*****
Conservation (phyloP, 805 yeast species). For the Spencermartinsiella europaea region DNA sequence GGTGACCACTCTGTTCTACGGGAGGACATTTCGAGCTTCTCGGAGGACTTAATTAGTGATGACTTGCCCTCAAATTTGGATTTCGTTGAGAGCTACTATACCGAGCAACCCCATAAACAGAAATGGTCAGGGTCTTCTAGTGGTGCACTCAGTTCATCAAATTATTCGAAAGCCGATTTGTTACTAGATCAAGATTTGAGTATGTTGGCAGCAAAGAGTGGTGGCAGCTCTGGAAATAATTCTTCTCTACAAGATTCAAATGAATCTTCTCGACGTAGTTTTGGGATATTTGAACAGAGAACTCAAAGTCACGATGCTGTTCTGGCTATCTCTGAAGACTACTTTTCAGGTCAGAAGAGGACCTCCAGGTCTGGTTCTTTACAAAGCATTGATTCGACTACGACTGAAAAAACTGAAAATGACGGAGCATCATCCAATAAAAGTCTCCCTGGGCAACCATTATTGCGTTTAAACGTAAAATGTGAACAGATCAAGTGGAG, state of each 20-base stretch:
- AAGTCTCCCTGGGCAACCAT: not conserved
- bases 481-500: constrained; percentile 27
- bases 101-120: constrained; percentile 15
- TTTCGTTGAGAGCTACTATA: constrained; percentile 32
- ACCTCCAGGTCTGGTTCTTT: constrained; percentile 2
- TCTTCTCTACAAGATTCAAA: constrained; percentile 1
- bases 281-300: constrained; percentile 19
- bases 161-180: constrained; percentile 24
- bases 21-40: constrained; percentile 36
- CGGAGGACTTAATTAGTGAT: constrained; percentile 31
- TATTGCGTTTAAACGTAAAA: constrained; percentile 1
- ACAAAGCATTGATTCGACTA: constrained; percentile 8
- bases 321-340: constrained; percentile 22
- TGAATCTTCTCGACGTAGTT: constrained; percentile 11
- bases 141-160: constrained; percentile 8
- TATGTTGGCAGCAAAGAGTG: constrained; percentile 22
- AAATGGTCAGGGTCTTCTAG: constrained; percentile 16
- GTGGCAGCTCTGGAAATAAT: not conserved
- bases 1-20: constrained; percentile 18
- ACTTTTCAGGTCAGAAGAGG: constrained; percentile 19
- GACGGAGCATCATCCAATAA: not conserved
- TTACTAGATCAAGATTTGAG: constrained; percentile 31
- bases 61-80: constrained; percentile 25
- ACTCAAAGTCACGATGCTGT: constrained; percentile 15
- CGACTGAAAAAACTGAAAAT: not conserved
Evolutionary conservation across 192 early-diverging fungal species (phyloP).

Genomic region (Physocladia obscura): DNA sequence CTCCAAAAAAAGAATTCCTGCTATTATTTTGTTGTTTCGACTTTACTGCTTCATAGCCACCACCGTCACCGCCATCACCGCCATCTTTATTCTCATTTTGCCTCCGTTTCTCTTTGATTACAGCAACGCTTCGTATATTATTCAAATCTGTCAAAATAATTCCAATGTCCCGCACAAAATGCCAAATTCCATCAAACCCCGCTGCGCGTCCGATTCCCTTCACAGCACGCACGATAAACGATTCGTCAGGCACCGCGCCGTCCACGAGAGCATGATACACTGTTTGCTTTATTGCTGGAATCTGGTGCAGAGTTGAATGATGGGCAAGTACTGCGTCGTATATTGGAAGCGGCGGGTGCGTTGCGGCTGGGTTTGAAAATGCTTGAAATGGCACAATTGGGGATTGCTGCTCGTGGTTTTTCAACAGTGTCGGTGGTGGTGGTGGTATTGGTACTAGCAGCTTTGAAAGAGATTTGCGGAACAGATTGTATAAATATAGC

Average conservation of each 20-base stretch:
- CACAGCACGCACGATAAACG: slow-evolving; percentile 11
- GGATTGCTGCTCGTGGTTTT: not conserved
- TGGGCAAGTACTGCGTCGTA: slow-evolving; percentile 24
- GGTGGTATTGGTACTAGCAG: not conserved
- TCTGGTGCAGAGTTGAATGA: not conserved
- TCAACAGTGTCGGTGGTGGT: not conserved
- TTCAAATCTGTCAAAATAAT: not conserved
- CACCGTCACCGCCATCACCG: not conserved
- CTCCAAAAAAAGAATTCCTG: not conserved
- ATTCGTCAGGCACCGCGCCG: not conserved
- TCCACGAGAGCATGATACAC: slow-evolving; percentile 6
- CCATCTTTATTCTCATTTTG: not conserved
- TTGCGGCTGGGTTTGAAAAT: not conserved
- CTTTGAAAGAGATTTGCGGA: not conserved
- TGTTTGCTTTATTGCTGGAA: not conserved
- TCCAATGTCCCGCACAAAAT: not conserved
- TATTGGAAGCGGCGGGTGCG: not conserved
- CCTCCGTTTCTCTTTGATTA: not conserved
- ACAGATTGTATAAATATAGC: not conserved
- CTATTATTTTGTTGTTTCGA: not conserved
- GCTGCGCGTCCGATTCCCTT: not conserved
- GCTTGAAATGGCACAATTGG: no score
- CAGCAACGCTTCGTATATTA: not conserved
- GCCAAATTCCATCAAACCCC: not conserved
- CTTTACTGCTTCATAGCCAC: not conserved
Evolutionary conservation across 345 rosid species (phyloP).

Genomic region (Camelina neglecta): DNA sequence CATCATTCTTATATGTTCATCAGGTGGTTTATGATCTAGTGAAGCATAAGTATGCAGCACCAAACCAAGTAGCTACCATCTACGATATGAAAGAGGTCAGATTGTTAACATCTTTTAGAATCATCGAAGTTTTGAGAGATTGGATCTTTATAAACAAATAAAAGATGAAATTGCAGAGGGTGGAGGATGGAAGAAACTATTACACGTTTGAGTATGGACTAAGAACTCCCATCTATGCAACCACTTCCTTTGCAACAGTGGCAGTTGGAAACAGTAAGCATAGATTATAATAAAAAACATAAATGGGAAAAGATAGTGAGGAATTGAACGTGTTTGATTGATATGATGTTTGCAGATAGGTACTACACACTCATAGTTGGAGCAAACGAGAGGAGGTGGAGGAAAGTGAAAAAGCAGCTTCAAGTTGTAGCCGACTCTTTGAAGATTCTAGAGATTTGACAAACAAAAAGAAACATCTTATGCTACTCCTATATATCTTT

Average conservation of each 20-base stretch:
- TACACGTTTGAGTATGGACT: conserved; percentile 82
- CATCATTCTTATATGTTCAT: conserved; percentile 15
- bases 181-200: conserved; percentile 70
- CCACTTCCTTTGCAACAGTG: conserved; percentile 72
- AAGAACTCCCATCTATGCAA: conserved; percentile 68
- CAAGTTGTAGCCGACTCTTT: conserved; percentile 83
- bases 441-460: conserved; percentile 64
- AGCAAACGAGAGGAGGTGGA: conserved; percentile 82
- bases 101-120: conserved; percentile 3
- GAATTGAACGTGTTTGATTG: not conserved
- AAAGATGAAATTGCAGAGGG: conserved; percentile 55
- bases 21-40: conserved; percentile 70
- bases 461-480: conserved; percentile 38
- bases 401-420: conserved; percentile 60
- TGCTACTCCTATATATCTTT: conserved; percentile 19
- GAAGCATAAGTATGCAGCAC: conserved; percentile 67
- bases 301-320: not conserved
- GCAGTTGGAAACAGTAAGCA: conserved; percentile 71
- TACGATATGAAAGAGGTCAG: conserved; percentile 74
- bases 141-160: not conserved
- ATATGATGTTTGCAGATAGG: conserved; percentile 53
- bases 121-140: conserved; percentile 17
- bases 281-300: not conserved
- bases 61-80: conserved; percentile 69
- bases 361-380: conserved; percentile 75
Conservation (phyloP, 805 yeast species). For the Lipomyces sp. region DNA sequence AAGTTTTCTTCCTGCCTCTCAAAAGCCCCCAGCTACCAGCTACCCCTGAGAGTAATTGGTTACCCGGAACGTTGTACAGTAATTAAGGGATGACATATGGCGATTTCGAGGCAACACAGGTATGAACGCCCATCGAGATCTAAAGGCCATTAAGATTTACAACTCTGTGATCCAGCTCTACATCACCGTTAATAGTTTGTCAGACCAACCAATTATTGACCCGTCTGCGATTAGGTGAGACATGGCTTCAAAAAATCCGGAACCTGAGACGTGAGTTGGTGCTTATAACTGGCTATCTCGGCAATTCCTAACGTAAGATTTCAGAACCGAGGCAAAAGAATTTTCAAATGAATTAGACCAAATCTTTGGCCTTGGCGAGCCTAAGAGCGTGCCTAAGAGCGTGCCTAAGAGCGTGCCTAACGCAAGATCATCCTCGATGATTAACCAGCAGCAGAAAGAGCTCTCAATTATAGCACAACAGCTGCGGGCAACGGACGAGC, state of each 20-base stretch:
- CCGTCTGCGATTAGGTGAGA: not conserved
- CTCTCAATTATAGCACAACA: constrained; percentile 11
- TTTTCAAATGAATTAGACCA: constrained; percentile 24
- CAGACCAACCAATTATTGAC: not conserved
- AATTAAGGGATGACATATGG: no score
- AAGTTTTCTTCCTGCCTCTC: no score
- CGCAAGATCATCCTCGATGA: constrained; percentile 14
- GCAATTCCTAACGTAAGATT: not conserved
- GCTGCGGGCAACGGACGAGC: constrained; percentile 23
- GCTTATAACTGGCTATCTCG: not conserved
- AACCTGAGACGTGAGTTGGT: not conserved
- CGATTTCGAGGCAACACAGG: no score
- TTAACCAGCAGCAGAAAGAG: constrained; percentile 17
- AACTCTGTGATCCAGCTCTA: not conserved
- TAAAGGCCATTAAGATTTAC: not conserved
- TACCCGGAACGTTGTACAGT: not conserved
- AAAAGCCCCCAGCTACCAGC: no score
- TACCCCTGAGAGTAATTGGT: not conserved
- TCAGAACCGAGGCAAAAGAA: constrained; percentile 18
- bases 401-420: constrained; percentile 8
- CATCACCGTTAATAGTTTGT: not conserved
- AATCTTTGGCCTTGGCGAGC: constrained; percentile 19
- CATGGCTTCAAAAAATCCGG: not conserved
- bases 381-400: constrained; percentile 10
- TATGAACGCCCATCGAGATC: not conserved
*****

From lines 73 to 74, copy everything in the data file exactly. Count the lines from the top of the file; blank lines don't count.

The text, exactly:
- GAAGCATAAGTATGCAGCAC: conserved; percentile 67
- bases 301-320: not conserved